Our Changing Shopping Culture Is Killing Even More Retail Stores
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Politics and Activism

Our Changing Shopping Culture Is Killing Even More Retail Stores

Ever wondered why you keep seeing "Store Closing" signs?

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Our Changing Shopping Culture Is Killing Even More Retail Stores
Time

Shopping malls were once the favorite spot in town for teenagers to hang out. We see it in TV shows, and books and some of us may have even hung out there themselves. It's become a part of the classic American high schooler's experience. But it just might be too "mainstream" for Millennials and Generation Z, also known as the "hipsters."

More and more stores have closed their doors, and this trend hasn't spared the high-end brands either. Michael Kors is scheduled to close 100-125 stores in the next two years, according to a news release from May 31st. Ralph Lauren announced in April that they will be closing their flagship Polo store on 5th Avenue in Manhattan, and they aren't the only ones to be leaving Fashion Avenue. Kenneth Cole, Juicy Couture, and H&M have also either closed or relocated their 5th Avenue locations, according to a New York Times article.

Wet Seal recently closed all of their locations and is currently undergoing a change in business strategy. Previously, all their website displayed was a message saying "Thanks, babe, it’s been real." Now, their website displays a message thanking "seals" for their support. It promises "crazy things" in next few weeks and months, and hints at their new identity:

"You aren’t who you were yesterday and neither are we. Now, Wet Seal is the creative vision of a band of SoCal artists, designers, and creatives who are busy crafting the Seal of the future."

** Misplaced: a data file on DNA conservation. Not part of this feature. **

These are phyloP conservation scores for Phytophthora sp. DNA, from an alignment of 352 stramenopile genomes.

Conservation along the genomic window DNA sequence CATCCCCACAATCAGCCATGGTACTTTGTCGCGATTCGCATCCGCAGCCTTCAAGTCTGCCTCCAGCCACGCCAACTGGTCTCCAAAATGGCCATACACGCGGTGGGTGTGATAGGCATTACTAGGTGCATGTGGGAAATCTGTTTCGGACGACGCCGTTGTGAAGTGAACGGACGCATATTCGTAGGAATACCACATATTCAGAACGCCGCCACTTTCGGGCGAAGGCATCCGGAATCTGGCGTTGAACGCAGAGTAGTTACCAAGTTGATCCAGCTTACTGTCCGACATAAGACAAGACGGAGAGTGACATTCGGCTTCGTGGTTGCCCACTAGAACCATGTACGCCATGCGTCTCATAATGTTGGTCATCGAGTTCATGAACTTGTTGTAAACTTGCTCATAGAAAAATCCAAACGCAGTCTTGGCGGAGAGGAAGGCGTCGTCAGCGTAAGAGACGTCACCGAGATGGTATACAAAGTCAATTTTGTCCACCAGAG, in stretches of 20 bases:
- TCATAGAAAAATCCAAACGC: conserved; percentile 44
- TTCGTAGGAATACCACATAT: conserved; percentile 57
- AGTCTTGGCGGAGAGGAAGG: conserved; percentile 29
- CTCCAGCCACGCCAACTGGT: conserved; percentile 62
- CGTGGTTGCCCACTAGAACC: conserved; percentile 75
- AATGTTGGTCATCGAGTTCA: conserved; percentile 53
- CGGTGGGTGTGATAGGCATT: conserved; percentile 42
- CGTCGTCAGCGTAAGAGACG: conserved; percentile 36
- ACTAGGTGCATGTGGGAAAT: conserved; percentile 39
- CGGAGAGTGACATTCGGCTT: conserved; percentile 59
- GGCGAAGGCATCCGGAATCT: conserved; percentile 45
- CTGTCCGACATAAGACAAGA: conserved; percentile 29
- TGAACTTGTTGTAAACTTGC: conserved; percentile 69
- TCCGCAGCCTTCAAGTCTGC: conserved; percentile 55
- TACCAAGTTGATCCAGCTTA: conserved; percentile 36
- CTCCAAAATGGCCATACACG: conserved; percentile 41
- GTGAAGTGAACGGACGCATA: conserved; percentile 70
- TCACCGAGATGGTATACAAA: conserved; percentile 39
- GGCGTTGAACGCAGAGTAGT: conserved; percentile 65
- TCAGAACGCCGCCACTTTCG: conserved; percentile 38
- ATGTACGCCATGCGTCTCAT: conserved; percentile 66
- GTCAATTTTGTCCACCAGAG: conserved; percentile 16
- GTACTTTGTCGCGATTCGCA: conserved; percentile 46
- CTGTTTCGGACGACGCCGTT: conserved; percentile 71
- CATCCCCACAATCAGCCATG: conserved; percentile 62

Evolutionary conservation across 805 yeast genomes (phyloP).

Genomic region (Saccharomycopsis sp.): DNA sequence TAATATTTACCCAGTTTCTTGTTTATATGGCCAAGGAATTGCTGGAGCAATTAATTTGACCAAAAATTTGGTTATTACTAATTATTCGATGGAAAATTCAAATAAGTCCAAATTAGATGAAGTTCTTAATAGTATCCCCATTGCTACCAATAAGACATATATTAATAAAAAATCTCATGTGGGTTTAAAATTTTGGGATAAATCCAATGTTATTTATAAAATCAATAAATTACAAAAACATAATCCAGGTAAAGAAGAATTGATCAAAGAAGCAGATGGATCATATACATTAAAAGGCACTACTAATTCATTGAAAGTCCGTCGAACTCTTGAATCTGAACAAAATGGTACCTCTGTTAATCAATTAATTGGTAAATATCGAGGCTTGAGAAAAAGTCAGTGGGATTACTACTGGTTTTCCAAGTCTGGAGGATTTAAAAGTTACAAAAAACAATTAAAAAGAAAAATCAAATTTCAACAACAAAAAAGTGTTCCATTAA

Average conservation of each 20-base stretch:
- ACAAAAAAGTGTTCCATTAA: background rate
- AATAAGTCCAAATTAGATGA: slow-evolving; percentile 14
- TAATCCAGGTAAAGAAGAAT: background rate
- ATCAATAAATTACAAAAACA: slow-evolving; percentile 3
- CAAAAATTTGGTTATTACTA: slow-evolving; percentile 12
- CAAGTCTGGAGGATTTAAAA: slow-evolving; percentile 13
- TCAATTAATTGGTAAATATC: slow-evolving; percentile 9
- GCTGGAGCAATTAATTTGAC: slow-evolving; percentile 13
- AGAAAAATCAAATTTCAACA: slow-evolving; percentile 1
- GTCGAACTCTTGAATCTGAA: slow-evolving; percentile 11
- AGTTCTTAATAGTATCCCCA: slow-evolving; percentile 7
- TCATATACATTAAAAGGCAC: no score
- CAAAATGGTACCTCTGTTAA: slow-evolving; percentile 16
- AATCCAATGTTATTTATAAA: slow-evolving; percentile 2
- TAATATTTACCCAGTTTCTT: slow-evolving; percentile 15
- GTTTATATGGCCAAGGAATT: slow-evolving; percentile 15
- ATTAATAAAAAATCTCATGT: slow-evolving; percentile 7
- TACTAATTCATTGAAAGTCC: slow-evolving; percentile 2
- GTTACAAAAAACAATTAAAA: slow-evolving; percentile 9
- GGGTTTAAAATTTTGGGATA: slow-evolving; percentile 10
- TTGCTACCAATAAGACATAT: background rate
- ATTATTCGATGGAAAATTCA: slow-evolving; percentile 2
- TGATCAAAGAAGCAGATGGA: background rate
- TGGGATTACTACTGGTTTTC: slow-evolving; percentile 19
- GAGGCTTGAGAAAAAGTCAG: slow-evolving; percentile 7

The list of major retailers closing their doors includes Macy's, Walmart, CVS, and Staples. The complete list can be found here. The question, now, is why is this happening? After all, the economy is doing better. Wages for middle and lower class workers have seen a steady increase. America's GDP has increased for a few consecutive years, meaning we are no longer in a recession.

The answer isn't just one thing: many people are ready to put all the blame on technology. Certainly, smartphones and online merchants like Amazon have made it much easier for consumers to shop from home. These merchants are able to sell their items at a lower price, mainly because their costs are lower. They don't have to worry about creating attractive storefronts, and hiring salespeople.

This obstacle is something retailers can fight against, much like Starbucks has. Starbucks' recently launched mobile ordering system has accounted for 7% of their sales in the last quarter. Through this feature, consumers are able to order from their phones, and simply walk into a store, pick up the drink and leave, boycotting the line. Their rewards system also encourages consumers to spend money with the promise of a free beverage/food item.

Part of the problem is that there is just so much retail space. Retail square footage grew twice as fast as the American population before the recession. There are simply too many stores. We have more retail space than Canada, Germany, and various other countries.

The final, most overlooked part of the problem is that our culture is changing. The recession taught us to value experiences more than material goods. This is seen primarily in the Generation Z and the Millennials. Restaurants have seen increased traffic. In fact, according to Business Insider, 2016 was the first year that Americans spent more money at restaurants than they did at grocery stores. Young people prefer going out to eat with their friends, and uploading pictures of their fancy food to Instagram and Snapchat, or going to parks and the beach. People are traveling more, and staying in hotels more as well. "Hipsters" don't want the mass produced items many retail stores sell. They want economically sourced, artisan items where every person in the assembly line receives a fair pay.

Shopping in a store is an experience, which people enjoy. Most people want to go to a store to choose their wedding dress, trying it on, looking through the racks — it's an experience, much like prom dress shopping. The bottom line is this: stores are closing and will continue to close for a variety of reasons, some of them having seemingly nothing to do with it. But stores will always, in some way, continue to exist.

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